For someone who doesn’t attend U.Va., it’s hard to explain what a large part of the undergraduate experience — a cappella — is. For those who choose not to be personally involved with a cappella, the musical groups are still present all over Grounds. Going to see an a cappella group’s fall or spring concert is a social event for many students, and for students who don’t want to pay to see the groups, free performances like Rotunda Sing and Lighting of the Lawn can be found year-round.
Judging from the entertaining and seemingly effortless performances U.Va.’s a cappella groups put on, a cappella may seem closer to a high-energy social club than a group of highly elite vocalists, but the intensity of the audition process supports the latter. Any given a cappella group is likely to be one of the most competitive groups to join on Grounds with auditions beginning the first week of school. In an average year, a cappella groups may listen to over 100 auditions between Thursday and Friday of the first week, offer callbacks to a dozen and ultimately take less than five. The numbers vary depending on the year and the group, but the level of competition stays constant.
The first round of auditions is focused on talent alone.
“If we don’t think someone is able to match with the group musically there’s nothing we can do about that,” Myles Stremick, a third-year Engineering student and the president of an all-male group, the Academical Village People, said.
Auditionees who are talented enough to score a callback find themselves invited to social events on Saturday before they ultimately must perform again on Sunday. The New Dominions, one of the co-ed a cappella groups on Grounds, hosts “callback cocktails” as a get-to-know-you event. Stephen Diggs, a fourth-year College student and president of the New Dominions, said that the social event is completely optional and works to bring down the stress level “so the audition process doesn’t seem so scary.”
Alternatively, all-female group Hoos in Treble eats Bodo’s on the Rotunda steps with prospective members. However, these social events are hardly mandatory. Both the New Dominions and Hoos in Treble admit they have current members who were accepted, despite missing out on this aspect.
“I think the social thing is one of those things that can only help you and can’t really hurt you,” Dani Bhadare-Valente, a third-year College student and the president of Hoos in Treble, said.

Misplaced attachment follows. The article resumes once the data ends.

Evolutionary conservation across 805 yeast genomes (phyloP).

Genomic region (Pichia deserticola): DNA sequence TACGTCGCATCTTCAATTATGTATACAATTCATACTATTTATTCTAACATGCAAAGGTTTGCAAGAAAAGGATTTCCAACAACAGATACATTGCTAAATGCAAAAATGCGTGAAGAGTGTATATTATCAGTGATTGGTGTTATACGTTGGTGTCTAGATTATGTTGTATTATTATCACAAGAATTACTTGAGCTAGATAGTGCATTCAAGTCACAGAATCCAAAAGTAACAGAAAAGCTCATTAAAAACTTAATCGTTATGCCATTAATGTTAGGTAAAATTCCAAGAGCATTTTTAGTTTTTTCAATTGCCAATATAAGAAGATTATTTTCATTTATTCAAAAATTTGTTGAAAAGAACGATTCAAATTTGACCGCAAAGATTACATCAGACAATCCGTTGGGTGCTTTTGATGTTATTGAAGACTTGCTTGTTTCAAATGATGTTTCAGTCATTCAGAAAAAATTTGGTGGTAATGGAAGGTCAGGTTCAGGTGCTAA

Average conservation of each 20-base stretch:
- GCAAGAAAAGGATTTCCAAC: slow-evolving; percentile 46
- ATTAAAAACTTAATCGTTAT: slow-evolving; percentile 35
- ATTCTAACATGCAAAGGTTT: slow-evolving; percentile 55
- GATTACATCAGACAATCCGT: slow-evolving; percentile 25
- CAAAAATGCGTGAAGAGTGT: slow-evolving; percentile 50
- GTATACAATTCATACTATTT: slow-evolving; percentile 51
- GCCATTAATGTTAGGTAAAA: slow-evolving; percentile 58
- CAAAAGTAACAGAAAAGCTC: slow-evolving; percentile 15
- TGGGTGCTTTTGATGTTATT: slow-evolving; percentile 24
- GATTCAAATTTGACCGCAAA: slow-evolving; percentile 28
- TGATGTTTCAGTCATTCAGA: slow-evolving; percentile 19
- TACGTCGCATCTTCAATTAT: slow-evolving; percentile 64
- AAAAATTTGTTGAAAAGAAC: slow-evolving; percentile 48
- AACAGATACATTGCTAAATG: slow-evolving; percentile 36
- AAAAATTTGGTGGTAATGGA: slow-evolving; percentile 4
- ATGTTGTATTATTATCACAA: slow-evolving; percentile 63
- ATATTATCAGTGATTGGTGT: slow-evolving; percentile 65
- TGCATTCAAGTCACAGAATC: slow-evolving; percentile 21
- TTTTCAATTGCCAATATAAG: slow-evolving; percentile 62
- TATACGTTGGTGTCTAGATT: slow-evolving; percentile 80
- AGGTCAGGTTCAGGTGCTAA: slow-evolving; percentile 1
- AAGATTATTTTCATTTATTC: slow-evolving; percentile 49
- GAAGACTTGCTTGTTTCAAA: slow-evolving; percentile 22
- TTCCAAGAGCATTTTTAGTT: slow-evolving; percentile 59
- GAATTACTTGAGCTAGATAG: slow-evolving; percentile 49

It may seem daunting for first year students to prepare to audition within only days of being on Grounds, but Diggs said waiting until the following year may put students in a worse position.
“The complicated thing about older-classmen is — if we already have five second years — then it’s hard to add another second year to that class,” Diggs said. “First years don’t have someone already in the group that they have to compete against, so it’s a little easier.”
This isn’t the attitude for all a cappella groups. Myles Stremick, a third-year Engineering student and the president of an all-male group, the Academical Village People, said his group doesn’t focus so much on first-year students.
“We actually don’t take that many first years…Our fall semester, we usually only ever have one or two first years.”
The Academical Village People are unique in that they routinely hold auditions in the spring as well.
“We’re definitely not afraid to take people in the spring semester or in the fall when they’re second years,” Stremick said.
While musical ability provides the baseline, acceptance into a group can hinge on a variety of factors. For the girls of Hoos in Treble, personality is important.
“We are a group that really prides ourselves on just being nice,” Valente said.
While Valente said that personality was not the only factor, getting along with the group ultimately weighed heavily on their decisions.
“You’re choosing your friends for the next four years, so you’re not going to take someone that you really don’t like,” she said.
For the Academical Village People, the group looks for individuals with characteristics that match their on-stage persona.
“Since we’re AVP, we’re always rocking out and trying to have a good time,” Stremick said. “If we don’t think they’re able to do that, we can’t take them.”
The ultimate deliberation over deciding who to accept often depended on what niche needed to be filled.
“A lot of it does come down to — do we need more higher parts in the group right now? Do we need more lower parts?” Stremick said. “ And it’s just a gamble.”
These dynamics can shift around from year to year, so students who find themselves cut from a group one year shouldn’t immediately count themselves out. Valente, who didn’t get into an a cappella group until her second year, said students should not get discouraged.
“People do slip through the cracks — not because they’re not good, but just because there are so many people,” she said. “I just don’t want anyone to feel as if they should be scared to come out.”